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Progress made on self-directed support but patchy across councils

12th June 2014

New legislation means councils will have to transform the way they deliver social care, offering people choice and control over the support they need. A report published today makes recommendations to help councils fully implement the policy.

Every year Scotland's councils spend £2.8 billion on social care services. They now (as of April 2014) have a legal duty to offer a wider range of options to help meet people's individual needs. This duty is part of the national Self-directed Support (SDS) strategy to transform social care over a period of ten years.

The report says councils have started to make changes to social care. Progress has been mixed among councils and slower in some areas which have underestimated the scale of the cultural and practical changes.

SDS means that people assessed as needing social care have the right to choose and tailor the support they receive. Councils need to work with the private and voluntary sectors to develop new services to support people and improve their quality of life. These changes will affect how councils manage their social care budgets.

The report identifies three approaches used by councils to determine how much they spend on each person's support. Each carries different benefits and risks which need to be managed carefully.

Many user and staff groups have welcomed the changes brought by SDS but these will also have significant training and support implications for the social care workforce.

Accounts Commission chair Douglas Sinclair said:"This is a huge and complex change for councils. The new act gives individuals significant new rights to choose what services best suits their needs.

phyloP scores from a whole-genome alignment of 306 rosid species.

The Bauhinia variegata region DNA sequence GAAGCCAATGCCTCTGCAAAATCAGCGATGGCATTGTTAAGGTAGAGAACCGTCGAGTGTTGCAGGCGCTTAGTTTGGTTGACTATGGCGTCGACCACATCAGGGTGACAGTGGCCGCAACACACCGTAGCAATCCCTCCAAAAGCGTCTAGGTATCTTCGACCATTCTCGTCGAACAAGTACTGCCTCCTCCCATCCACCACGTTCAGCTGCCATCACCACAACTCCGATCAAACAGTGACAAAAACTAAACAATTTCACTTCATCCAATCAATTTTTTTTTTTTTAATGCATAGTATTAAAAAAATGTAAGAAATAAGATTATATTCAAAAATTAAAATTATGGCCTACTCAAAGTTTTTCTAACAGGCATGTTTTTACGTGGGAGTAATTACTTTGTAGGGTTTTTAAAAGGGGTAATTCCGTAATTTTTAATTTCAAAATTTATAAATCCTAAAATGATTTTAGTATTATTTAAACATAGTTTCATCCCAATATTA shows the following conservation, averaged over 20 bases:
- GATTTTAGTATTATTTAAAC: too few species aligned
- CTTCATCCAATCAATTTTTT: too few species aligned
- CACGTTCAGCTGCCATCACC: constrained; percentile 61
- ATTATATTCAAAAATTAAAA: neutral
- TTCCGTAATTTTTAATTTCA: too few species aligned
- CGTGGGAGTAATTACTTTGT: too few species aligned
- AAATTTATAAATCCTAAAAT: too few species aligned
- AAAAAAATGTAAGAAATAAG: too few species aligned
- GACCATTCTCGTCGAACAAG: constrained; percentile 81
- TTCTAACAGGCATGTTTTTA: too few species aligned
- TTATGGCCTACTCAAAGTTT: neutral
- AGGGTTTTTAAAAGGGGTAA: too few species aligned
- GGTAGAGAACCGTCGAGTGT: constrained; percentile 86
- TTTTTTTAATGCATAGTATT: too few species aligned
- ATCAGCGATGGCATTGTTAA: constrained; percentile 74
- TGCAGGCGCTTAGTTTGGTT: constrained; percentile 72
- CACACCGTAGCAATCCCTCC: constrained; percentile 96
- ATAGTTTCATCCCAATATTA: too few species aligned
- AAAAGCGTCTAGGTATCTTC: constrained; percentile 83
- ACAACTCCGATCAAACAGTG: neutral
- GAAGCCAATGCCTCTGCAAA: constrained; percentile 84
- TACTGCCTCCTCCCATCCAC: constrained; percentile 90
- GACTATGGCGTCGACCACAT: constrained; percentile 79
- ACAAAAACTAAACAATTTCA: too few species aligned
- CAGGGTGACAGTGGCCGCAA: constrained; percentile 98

"Some councils need to up their game and deliver SDS successfully on the ground, as the public will rightly expect no less. Our report aims to help them through that process."

Auditor General Caroline Gardner said:"Self-directed support has the potential to transform the daily lives of thousands of people. The Scottish Government has provided £42 million to help councils and other organisations prepare for self-directed support. It needs to have a strategy to measure and report on what this spending has achieved and the impact of self-directed support in the years ahead."

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Main Report

Audit Scotland

Highland Council Area
Self Directed Support is available for children and young people who have been assessed as requiring care or support.
We look at the child or young person's needs and preferences. This will be done in partnership with parents and carers.

The professional person working with the child or young person has to agree the plan before an individual budget can be considered for approval. The parent or carer will then know how much money is available for care or support. The budget can be spent as you wish, as long as it is legal and follows the agreed support plan. This ensures the parent, carer and or young person has control over how, when and where the support is provided.

Every 3 months the parent or carer will need to tell us show the money has been spent to achieve individual goals or outcomes.

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